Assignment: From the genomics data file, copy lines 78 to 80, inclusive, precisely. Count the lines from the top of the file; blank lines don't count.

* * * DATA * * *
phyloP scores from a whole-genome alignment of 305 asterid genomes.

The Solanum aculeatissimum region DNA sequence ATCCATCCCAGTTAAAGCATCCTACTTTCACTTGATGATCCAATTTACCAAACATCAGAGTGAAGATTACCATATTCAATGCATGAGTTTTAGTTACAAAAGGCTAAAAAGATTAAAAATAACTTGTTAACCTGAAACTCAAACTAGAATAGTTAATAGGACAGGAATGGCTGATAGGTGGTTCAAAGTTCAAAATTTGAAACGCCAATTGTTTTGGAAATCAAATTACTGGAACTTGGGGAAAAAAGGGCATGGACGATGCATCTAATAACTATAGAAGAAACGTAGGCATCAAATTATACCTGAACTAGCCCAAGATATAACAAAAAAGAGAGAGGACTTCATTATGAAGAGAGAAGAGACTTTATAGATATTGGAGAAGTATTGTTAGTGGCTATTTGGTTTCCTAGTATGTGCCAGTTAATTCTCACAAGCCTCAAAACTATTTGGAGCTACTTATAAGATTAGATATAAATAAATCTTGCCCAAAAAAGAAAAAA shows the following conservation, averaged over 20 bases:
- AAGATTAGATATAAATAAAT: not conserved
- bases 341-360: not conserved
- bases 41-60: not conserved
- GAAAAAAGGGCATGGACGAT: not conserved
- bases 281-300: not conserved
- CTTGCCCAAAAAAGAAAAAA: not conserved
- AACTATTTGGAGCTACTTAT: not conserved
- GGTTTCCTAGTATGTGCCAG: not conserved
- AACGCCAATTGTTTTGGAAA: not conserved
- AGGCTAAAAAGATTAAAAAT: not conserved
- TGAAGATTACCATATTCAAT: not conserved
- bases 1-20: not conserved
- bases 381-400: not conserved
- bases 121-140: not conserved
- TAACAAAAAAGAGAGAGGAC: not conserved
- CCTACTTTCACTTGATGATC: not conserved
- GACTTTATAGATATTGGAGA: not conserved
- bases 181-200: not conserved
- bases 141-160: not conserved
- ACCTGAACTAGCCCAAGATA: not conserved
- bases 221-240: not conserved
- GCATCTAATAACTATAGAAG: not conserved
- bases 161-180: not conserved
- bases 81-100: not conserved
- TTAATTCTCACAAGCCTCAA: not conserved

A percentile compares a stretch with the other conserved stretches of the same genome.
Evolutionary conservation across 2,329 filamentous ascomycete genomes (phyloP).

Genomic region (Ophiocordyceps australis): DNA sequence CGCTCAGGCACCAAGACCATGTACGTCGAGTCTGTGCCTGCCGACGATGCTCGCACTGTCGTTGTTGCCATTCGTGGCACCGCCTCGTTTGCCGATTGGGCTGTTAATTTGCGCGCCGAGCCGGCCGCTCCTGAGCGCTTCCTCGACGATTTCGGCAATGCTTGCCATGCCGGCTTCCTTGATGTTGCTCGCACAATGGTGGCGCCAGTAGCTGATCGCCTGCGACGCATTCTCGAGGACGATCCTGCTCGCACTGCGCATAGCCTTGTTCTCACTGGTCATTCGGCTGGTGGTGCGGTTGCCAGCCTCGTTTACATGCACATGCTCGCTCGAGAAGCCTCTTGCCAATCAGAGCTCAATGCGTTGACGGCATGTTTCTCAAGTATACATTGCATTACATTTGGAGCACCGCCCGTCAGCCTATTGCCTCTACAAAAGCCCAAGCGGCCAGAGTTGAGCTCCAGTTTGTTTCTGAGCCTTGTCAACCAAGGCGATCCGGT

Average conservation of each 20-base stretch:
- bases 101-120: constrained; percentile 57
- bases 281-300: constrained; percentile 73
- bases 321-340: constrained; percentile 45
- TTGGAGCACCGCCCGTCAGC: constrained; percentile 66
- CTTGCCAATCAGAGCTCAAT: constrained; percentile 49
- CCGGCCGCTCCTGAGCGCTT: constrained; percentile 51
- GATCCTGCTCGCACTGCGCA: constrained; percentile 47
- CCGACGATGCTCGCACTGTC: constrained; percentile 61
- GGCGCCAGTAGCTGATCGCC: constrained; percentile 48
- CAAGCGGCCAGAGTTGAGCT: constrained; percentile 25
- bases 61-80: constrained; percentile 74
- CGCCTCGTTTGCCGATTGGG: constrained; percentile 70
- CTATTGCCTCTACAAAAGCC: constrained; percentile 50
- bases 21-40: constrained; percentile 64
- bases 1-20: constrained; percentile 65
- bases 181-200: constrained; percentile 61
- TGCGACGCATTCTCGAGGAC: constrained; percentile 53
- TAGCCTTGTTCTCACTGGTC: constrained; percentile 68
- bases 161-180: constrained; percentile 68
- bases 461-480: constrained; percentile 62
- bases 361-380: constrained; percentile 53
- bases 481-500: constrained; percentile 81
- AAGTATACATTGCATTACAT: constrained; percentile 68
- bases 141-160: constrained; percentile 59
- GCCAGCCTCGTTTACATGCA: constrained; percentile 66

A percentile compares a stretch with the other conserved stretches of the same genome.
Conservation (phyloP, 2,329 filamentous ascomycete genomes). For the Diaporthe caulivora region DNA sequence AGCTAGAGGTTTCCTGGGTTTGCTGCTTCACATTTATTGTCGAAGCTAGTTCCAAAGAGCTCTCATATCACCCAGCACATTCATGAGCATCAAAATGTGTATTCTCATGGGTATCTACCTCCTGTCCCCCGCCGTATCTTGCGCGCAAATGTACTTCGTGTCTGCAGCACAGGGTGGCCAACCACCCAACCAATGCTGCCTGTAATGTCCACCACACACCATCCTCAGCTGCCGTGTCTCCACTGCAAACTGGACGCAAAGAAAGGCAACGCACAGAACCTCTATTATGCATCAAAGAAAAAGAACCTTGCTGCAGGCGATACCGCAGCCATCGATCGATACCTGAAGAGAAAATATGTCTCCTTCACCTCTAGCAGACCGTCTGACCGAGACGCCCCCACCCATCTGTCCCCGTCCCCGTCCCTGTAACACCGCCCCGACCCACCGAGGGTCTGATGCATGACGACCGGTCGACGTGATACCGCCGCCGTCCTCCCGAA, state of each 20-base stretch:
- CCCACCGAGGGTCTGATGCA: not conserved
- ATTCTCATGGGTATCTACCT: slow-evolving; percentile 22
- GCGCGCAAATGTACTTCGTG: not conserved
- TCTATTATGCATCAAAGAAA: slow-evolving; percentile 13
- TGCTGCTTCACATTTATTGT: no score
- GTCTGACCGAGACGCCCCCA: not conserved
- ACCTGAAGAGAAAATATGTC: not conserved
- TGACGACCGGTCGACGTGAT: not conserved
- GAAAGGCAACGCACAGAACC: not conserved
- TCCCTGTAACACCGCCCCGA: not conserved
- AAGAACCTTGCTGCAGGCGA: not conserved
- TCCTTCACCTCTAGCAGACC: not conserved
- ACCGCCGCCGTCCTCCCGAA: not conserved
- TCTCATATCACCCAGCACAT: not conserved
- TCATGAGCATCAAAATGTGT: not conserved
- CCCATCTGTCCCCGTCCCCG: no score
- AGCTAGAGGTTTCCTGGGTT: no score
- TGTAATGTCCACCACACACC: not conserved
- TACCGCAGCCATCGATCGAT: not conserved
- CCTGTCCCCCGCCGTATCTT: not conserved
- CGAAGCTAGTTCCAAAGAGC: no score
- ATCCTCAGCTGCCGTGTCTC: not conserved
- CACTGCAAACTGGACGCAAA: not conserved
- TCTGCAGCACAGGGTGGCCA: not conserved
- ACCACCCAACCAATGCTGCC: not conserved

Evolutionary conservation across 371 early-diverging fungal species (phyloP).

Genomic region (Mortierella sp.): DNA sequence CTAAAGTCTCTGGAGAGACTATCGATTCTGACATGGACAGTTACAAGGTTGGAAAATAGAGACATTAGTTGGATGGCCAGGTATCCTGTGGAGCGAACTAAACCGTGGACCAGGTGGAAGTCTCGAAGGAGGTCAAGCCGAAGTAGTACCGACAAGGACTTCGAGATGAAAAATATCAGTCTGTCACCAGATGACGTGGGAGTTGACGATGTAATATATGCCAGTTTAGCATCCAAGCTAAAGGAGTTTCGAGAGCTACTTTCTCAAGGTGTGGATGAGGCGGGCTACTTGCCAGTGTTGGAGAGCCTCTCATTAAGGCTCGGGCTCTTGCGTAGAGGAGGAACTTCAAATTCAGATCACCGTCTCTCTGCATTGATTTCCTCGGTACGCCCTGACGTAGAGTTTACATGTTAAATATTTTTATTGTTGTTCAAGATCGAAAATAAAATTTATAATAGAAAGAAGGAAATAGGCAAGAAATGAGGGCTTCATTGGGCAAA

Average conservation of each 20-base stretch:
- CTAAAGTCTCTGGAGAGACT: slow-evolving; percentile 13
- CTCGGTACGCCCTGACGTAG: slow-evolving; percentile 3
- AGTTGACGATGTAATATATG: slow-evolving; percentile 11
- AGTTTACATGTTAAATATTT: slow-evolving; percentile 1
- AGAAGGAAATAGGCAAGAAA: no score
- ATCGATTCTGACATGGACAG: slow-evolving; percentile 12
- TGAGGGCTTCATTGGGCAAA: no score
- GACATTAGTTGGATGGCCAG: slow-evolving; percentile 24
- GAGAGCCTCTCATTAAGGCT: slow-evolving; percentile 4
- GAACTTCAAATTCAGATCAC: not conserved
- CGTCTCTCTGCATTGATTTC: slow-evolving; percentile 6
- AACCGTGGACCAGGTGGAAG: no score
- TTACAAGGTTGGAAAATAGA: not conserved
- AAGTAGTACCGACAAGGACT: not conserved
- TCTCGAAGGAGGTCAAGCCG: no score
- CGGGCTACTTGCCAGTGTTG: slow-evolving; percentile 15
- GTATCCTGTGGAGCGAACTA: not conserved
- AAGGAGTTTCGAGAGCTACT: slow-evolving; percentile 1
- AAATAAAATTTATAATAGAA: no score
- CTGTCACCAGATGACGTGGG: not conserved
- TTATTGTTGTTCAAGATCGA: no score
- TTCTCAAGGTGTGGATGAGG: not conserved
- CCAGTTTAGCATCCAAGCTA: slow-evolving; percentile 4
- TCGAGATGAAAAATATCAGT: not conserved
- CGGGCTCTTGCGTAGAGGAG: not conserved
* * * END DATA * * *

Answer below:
- CCTGTCCCCCGCCGTATCTT: not conserved
- CGAAGCTAGTTCCAAAGAGC: no score
- ATCCTCAGCTGCCGTGTCTC: not conserved